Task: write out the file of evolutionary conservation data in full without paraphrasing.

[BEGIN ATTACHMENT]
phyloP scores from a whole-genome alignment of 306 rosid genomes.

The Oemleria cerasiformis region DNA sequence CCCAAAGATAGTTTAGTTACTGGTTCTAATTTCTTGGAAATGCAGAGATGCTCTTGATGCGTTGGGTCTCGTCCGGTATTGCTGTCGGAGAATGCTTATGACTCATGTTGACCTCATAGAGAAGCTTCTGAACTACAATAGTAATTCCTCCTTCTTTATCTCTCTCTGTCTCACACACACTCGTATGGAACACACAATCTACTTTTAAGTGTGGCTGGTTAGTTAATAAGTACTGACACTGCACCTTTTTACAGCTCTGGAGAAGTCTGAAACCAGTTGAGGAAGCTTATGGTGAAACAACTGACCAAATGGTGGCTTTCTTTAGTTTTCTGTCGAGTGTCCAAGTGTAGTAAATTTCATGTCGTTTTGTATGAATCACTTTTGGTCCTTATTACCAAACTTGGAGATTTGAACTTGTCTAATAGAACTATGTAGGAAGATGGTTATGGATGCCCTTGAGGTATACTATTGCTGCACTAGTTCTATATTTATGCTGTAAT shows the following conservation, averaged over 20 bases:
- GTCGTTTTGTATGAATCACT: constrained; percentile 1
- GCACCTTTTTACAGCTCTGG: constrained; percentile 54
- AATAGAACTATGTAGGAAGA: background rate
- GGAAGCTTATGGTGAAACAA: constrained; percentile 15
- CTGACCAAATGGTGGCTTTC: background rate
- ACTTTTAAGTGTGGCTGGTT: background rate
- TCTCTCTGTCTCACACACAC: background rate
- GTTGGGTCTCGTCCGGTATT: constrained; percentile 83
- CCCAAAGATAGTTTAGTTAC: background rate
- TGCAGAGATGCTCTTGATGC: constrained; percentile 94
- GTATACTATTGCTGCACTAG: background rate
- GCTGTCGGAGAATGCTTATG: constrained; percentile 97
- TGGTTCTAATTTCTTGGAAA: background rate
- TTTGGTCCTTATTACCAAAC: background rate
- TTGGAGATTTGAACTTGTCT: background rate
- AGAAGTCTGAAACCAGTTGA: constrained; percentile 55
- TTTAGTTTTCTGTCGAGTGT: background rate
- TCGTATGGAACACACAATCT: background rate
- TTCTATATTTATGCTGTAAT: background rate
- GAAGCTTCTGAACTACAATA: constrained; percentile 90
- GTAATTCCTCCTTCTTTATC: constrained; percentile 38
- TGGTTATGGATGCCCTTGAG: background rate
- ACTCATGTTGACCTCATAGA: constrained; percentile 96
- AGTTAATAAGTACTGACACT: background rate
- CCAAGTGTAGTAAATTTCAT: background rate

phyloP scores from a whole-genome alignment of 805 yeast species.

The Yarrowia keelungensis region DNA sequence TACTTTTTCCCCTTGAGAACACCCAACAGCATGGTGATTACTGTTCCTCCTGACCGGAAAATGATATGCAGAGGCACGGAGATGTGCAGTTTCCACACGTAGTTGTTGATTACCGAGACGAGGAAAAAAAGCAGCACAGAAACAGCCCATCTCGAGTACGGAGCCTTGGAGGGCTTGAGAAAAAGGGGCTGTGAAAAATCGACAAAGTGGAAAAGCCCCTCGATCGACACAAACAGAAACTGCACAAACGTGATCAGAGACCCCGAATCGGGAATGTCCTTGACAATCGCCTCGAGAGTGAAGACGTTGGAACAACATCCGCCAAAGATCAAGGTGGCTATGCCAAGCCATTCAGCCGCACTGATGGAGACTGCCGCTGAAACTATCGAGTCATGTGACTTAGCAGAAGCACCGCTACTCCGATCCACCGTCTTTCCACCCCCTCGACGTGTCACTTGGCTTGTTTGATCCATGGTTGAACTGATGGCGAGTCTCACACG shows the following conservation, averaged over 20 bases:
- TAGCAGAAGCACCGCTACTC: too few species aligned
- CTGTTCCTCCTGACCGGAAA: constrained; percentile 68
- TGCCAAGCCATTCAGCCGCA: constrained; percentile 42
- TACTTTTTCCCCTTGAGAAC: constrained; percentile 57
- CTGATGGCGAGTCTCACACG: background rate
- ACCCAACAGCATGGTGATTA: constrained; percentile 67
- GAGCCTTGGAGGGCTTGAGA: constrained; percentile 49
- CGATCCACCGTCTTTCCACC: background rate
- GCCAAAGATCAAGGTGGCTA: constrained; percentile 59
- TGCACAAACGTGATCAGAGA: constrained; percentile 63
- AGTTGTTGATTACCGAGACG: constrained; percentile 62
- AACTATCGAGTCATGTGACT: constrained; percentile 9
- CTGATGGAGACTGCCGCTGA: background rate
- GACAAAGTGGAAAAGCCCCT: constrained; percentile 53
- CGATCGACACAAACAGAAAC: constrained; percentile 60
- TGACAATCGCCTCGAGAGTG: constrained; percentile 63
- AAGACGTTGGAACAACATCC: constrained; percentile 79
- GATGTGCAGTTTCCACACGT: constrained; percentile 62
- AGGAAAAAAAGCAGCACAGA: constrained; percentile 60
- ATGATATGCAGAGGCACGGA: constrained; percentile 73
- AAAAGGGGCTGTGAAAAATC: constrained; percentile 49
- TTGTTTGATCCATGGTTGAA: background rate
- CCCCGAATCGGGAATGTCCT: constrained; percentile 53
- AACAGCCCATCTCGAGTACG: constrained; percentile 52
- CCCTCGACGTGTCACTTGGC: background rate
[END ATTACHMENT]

phyloP scores from a whole-genome alignment of 306 rosid genomes.

The Oemleria cerasiformis region DNA sequence CCCAAAGATAGTTTAGTTACTGGTTCTAATTTCTTGGAAATGCAGAGATGCTCTTGATGCGTTGGGTCTCGTCCGGTATTGCTGTCGGAGAATGCTTATGACTCATGTTGACCTCATAGAGAAGCTTCTGAACTACAATAGTAATTCCTCCTTCTTTATCTCTCTCTGTCTCACACACACTCGTATGGAACACACAATCTACTTTTAAGTGTGGCTGGTTAGTTAATAAGTACTGACACTGCACCTTTTTACAGCTCTGGAGAAGTCTGAAACCAGTTGAGGAAGCTTATGGTGAAACAACTGACCAAATGGTGGCTTTCTTTAGTTTTCTGTCGAGTGTCCAAGTGTAGTAAATTTCATGTCGTTTTGTATGAATCACTTTTGGTCCTTATTACCAAACTTGGAGATTTGAACTTGTCTAATAGAACTATGTAGGAAGATGGTTATGGATGCCCTTGAGGTATACTATTGCTGCACTAGTTCTATATTTATGCTGTAAT shows the following conservation, averaged over 20 bases:
- GTCGTTTTGTATGAATCACT: constrained; percentile 1
- GCACCTTTTTACAGCTCTGG: constrained; percentile 54
- AATAGAACTATGTAGGAAGA: background rate
- GGAAGCTTATGGTGAAACAA: constrained; percentile 15
- CTGACCAAATGGTGGCTTTC: background rate
- ACTTTTAAGTGTGGCTGGTT: background rate
- TCTCTCTGTCTCACACACAC: background rate
- GTTGGGTCTCGTCCGGTATT: constrained; percentile 83
- CCCAAAGATAGTTTAGTTAC: background rate
- TGCAGAGATGCTCTTGATGC: constrained; percentile 94
- GTATACTATTGCTGCACTAG: background rate
- GCTGTCGGAGAATGCTTATG: constrained; percentile 97
- TGGTTCTAATTTCTTGGAAA: background rate
- TTTGGTCCTTATTACCAAAC: background rate
- TTGGAGATTTGAACTTGTCT: background rate
- AGAAGTCTGAAACCAGTTGA: constrained; percentile 55
- TTTAGTTTTCTGTCGAGTGT: background rate
- TCGTATGGAACACACAATCT: background rate
- TTCTATATTTATGCTGTAAT: background rate
- GAAGCTTCTGAACTACAATA: constrained; percentile 90
- GTAATTCCTCCTTCTTTATC: constrained; percentile 38
- TGGTTATGGATGCCCTTGAG: background rate
- ACTCATGTTGACCTCATAGA: constrained; percentile 96
- AGTTAATAAGTACTGACACT: background rate
- CCAAGTGTAGTAAATTTCAT: background rate

phyloP scores from a whole-genome alignment of 805 yeast species.

The Yarrowia keelungensis region DNA sequence TACTTTTTCCCCTTGAGAACACCCAACAGCATGGTGATTACTGTTCCTCCTGACCGGAAAATGATATGCAGAGGCACGGAGATGTGCAGTTTCCACACGTAGTTGTTGATTACCGAGACGAGGAAAAAAAGCAGCACAGAAACAGCCCATCTCGAGTACGGAGCCTTGGAGGGCTTGAGAAAAAGGGGCTGTGAAAAATCGACAAAGTGGAAAAGCCCCTCGATCGACACAAACAGAAACTGCACAAACGTGATCAGAGACCCCGAATCGGGAATGTCCTTGACAATCGCCTCGAGAGTGAAGACGTTGGAACAACATCCGCCAAAGATCAAGGTGGCTATGCCAAGCCATTCAGCCGCACTGATGGAGACTGCCGCTGAAACTATCGAGTCATGTGACTTAGCAGAAGCACCGCTACTCCGATCCACCGTCTTTCCACCCCCTCGACGTGTCACTTGGCTTGTTTGATCCATGGTTGAACTGATGGCGAGTCTCACACG shows the following conservation, averaged over 20 bases:
- TAGCAGAAGCACCGCTACTC: too few species aligned
- CTGTTCCTCCTGACCGGAAA: constrained; percentile 68
- TGCCAAGCCATTCAGCCGCA: constrained; percentile 42
- TACTTTTTCCCCTTGAGAAC: constrained; percentile 57
- CTGATGGCGAGTCTCACACG: background rate
- ACCCAACAGCATGGTGATTA: constrained; percentile 67
- GAGCCTTGGAGGGCTTGAGA: constrained; percentile 49
- CGATCCACCGTCTTTCCACC: background rate
- GCCAAAGATCAAGGTGGCTA: constrained; percentile 59
- TGCACAAACGTGATCAGAGA: constrained; percentile 63
- AGTTGTTGATTACCGAGACG: constrained; percentile 62
- AACTATCGAGTCATGTGACT: constrained; percentile 9
- CTGATGGAGACTGCCGCTGA: background rate
- GACAAAGTGGAAAAGCCCCT: constrained; percentile 53
- CGATCGACACAAACAGAAAC: constrained; percentile 60
- TGACAATCGCCTCGAGAGTG: constrained; percentile 63
- AAGACGTTGGAACAACATCC: constrained; percentile 79
- GATGTGCAGTTTCCACACGT: constrained; percentile 62
- AGGAAAAAAAGCAGCACAGA: constrained; percentile 60
- ATGATATGCAGAGGCACGGA: constrained; percentile 73
- AAAAGGGGCTGTGAAAAATC: constrained; percentile 49
- TTGTTTGATCCATGGTTGAA: background rate
- CCCCGAATCGGGAATGTCCT: constrained; percentile 53
- AACAGCCCATCTCGAGTACG: constrained; percentile 52
- CCCTCGACGTGTCACTTGGC: background rate